I got a date and I can't be late!


You close the front door behind you and lock it with the key. Your dad is too tired and your mom too busy to walk you out or check on your story. Still, you linger in the front, making sure one of your sisters doesn’t decide to peek through the curtains and complicate your plans.

Finally, you make your way to the Volkswagen parked on the curb, its tan exterior yellow beneath the glow of the street lamps. Just before slipping the key into the driver’s side door, you look up one more time and see your sister Angie emerge from the shadows along the side of the house. Just as she reaches the end of the driveway, you ask, “And where are you going?”

From her startled reaction, it’s obvious she hadn’t seen you. “Carmen’s,” she quickly replies, but then regains her composure as she takes in your presence as well. “At least it’s only three houses away,” she says, and you immediately regret opening your mouth. “And I know you don’t have permission to take Robert’s car,” she adds, crossing her arms and squaring her jaw.

You just stare at her, the jeans and pink blouse she came in with earlier now replaced with short shorts and a black Ozzy Osbourne t-shirt. “Angie,” you start to say, but nothing else comes out.

“What?” Her eyes, newly edged with black mascara, narrow defiantly, but she waits for you.  

“Be careful, okay?”

She rolls her eyes. “It’s just Carmen’s.”

“Still.”

She looks over her shoulder at the house before turning back to you. “Good night, brother,” she says, and hurries past you and up the sidewalk until she disappears into her friend’s front yard.

You unlock the car door and climb inside. The oily, musty odor of the old vinyl upholstery with its horsehair stuffing greets your nose, along with another smell, something familiar, even comforting, that you would rather not place.

You lower the parking brake, insert the key, and turn it just far enough to unlock the steering wheel. Then you climb out, and with one hand on the wheel and the other on the front edge of the door frame, you begin to push. The small engine’s distinctive pop and purr is a sound your parents would recognize instantly, so you can’t afford to start it up too close to the house. Just past Carmen’s you hop in, key the ignition, slowly ease up on the clutch with one foot, press down on the gas with the other, and you are on your way. At the corner you remember to turn on your headlights.

Soon, you are heading down the empty highway to your school. You can see there’s already a cassette in the stereo, so you click it on and immediately recognize the funky growl of Jimmy Page’s guitar—wa wa wanana—and John Bonham’s fat kick and crisp snare. Robert Plant is singing about having his bags packed and not wanting to be late. Perfect.

As you pull into the school parking lot, it occurs to you that you’ve never actually been to a school dance before. Oh, you can dance. That’s not a problem. Mostly free style boogie with a little robot thrown in. Nothing too fancy or moves that have to be practiced like the Hustle or anything like that. You and your sisters have had plenty of Saturday morning Soul Train parties in the living room and even a few head-banging, lip-synch, tennis racquet guitar parties after school in your bedroom. But dancing in front of other people? No.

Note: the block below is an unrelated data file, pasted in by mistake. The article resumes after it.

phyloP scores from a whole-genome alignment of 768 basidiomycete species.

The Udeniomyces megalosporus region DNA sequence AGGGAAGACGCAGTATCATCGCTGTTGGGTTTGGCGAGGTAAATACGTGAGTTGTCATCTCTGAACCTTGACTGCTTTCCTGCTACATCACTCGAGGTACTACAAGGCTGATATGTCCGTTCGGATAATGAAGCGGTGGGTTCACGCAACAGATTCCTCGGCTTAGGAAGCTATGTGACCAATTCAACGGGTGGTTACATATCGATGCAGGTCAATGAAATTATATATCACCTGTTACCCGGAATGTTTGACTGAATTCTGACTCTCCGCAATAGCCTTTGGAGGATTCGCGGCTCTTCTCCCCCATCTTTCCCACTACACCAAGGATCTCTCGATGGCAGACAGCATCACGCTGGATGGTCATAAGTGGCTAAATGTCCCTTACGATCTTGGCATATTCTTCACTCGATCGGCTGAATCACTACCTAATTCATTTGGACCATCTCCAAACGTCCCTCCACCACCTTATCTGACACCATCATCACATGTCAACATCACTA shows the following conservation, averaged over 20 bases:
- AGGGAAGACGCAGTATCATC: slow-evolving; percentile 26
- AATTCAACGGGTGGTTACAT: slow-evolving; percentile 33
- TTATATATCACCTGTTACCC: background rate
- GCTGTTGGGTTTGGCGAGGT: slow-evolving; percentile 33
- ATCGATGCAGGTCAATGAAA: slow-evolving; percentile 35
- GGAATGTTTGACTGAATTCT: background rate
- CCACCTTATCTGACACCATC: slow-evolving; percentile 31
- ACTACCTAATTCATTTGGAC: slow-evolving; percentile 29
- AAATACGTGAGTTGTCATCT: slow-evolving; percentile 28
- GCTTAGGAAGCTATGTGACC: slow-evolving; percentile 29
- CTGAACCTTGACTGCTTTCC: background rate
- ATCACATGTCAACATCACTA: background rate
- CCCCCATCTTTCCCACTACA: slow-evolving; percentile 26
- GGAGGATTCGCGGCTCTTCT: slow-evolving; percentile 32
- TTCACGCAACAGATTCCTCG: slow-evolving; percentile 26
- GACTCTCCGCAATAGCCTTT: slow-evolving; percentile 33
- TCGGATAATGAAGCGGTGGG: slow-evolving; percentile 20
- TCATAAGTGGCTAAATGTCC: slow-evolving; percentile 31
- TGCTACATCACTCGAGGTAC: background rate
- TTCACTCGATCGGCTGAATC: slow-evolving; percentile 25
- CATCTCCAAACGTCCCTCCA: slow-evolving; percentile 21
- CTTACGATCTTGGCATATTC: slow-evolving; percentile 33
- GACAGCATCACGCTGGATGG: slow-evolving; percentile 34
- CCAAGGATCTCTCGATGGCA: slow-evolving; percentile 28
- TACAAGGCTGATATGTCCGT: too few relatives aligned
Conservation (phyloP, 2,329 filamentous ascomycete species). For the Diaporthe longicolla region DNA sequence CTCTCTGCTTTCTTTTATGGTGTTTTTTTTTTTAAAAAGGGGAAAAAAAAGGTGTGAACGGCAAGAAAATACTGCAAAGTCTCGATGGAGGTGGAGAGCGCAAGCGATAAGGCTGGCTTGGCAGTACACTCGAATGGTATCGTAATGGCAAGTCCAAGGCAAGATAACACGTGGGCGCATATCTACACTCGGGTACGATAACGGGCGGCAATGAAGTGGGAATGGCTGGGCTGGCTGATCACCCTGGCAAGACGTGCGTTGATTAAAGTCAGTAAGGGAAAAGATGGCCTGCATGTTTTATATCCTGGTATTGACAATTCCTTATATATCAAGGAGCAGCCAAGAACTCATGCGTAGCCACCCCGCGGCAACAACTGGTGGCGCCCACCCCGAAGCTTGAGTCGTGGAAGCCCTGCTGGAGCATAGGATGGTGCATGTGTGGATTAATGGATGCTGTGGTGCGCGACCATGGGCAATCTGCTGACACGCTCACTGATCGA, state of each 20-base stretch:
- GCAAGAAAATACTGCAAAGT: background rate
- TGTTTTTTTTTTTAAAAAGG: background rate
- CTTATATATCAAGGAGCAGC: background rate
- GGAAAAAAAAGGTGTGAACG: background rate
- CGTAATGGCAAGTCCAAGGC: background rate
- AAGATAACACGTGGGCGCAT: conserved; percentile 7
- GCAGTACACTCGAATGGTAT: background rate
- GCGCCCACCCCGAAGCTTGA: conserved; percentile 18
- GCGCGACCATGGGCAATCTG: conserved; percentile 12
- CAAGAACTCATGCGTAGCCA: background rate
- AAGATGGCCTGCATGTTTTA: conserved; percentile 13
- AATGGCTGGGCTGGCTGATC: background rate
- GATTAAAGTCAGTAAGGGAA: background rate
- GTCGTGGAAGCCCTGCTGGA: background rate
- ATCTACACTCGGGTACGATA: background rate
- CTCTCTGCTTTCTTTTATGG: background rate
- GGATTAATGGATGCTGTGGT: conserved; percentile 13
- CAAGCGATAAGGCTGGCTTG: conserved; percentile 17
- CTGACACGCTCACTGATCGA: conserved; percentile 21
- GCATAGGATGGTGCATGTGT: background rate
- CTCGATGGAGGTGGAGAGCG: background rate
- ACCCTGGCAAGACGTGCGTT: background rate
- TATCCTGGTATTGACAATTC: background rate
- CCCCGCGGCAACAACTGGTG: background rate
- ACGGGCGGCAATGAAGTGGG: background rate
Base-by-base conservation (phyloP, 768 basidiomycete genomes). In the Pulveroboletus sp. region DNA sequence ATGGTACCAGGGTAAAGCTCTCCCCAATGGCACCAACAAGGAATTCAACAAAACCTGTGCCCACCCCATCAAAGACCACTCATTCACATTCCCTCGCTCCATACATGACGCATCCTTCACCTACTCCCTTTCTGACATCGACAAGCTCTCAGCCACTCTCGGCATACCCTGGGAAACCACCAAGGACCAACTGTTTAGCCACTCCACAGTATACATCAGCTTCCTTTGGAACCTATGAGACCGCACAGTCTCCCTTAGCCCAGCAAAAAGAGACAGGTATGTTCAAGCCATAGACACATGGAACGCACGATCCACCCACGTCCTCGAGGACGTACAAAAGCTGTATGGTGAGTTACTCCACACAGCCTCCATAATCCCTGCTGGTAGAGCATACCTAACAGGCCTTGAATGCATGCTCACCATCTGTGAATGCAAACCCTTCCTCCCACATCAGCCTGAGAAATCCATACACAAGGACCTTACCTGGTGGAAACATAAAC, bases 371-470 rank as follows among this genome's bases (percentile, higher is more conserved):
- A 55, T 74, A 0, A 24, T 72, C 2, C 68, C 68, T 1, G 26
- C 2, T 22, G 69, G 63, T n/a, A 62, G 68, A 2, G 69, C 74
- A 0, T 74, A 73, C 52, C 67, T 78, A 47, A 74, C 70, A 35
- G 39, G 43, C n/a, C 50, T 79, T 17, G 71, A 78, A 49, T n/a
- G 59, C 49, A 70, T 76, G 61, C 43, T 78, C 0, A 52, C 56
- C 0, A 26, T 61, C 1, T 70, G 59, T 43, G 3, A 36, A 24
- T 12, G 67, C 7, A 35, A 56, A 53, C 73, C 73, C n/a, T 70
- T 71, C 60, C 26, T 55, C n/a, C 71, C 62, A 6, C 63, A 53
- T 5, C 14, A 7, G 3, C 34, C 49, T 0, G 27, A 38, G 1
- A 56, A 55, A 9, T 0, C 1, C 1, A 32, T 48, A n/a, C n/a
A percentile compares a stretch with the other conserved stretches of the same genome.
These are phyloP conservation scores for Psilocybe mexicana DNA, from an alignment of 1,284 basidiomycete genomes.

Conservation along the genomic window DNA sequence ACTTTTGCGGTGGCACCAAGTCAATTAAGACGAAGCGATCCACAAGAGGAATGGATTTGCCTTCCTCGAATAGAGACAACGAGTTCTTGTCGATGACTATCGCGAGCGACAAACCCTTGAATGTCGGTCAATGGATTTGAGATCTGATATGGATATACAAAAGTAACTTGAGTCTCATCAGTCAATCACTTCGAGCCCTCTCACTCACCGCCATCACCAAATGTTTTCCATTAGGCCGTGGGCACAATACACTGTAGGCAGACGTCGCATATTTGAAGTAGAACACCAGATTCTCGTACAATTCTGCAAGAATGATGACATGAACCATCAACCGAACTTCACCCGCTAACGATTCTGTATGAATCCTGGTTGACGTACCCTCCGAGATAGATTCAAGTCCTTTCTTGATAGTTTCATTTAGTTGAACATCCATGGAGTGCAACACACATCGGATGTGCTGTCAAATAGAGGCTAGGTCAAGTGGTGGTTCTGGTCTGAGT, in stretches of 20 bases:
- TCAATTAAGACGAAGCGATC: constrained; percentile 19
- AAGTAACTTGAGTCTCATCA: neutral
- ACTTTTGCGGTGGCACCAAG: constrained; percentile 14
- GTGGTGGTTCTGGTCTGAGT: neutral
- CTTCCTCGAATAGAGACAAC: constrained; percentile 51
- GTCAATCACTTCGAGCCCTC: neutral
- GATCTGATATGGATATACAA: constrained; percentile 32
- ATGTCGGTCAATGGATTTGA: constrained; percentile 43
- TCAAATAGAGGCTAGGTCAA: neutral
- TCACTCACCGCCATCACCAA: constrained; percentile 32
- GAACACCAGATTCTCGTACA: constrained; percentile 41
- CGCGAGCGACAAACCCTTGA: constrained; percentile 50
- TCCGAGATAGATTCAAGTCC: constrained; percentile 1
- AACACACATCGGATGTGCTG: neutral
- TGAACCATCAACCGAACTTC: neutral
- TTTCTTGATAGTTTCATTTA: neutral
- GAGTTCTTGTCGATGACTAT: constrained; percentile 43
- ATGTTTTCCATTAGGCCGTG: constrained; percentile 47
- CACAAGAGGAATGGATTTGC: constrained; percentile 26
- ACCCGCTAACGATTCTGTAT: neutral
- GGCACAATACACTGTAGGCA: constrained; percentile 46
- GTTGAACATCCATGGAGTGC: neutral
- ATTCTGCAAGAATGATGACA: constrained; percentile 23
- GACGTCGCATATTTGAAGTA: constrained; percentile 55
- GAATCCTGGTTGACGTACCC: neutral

You park the car next to the other vehicles clustered on this side of the lot closest to the gym. From here you can see the entrance. There are a few people standing out front, but no one who looks like Claudia. Your watch says you are a half an hour late. Maybe she’s not coming. Maybe she got tired of waiting and went in without you.

You make your way to the gym just as an old pickup pulls up and two girls climb out of the passenger side. Neither one looks like Claudia. The truck continues forward enough to make a U-turn and then leaves the way it came. The girls disappear inside.

Just inside the door of the brightly lit lobby is a table with two students sitting behind it. The guy has his hands on the beige, metal cash box in front of him. The girl looks up at you. “ASB?” she asks.

You take out your wallet, but you don’t understand the question. “How much?”

“Two-fifty with ASB, three without.”

“Your I.D.” the guy says. “Show her your I.D.”

“Oh.” You tug the card free and hold it out to her.

“Two-fifty,” she says.

You look around the lobby as you wait for your change and see some people waiting in line at the snack bar. Still, no Claudia.

The gym is dark, but the colored lights flashing and spinning from the other side of the gym are enough to reveal about twenty dancers clustered together beneath a mirror ball suspended from the basketball hoop above the DJ’s station. The wooden bleachers on one side have been pulled out and there are people on them, mostly sitting in pairs or small groups. The top rows are mostly in shadow.

The song playing you recognize from the radio. Diana Ross’s “Upside Down,” you’re pretty sure. You feel foolish standing near the entrance all by yourself, but figure if Claudia’s in here it’s the best way to be seen.

“Excuse me,” someone says from behind and you move to the side to let a couple get by, each with a soda in one hand and a tray of nachos in the other. They head for the bleachers and you decide to follow, taking a seat on the lowest bench close enough to the lobby to keep an eye on both the entrance and the dance floor.

For a while, you watch the dancers. Most people are bounce-stepping from side to side with their arms tucked up close to their chests, nothing too fancy or complicated. You can do this, you tell yourself. Just don’t overthink it, like in your living room with your sisters.

Two songs later and still no Claudia. More and more people have been entering the gym and every one of them seems to turn and look at you as if you’re sitting beneath your own pathetic little spotlight. None of the girls have her round face and short hair, none of them even come close. You turn and peer into the shadows of the uppermost rows and consider hiding out up there in the dark, but as your eyes adjust you realize the shape you’ve been staring at is a couple making out. You look away.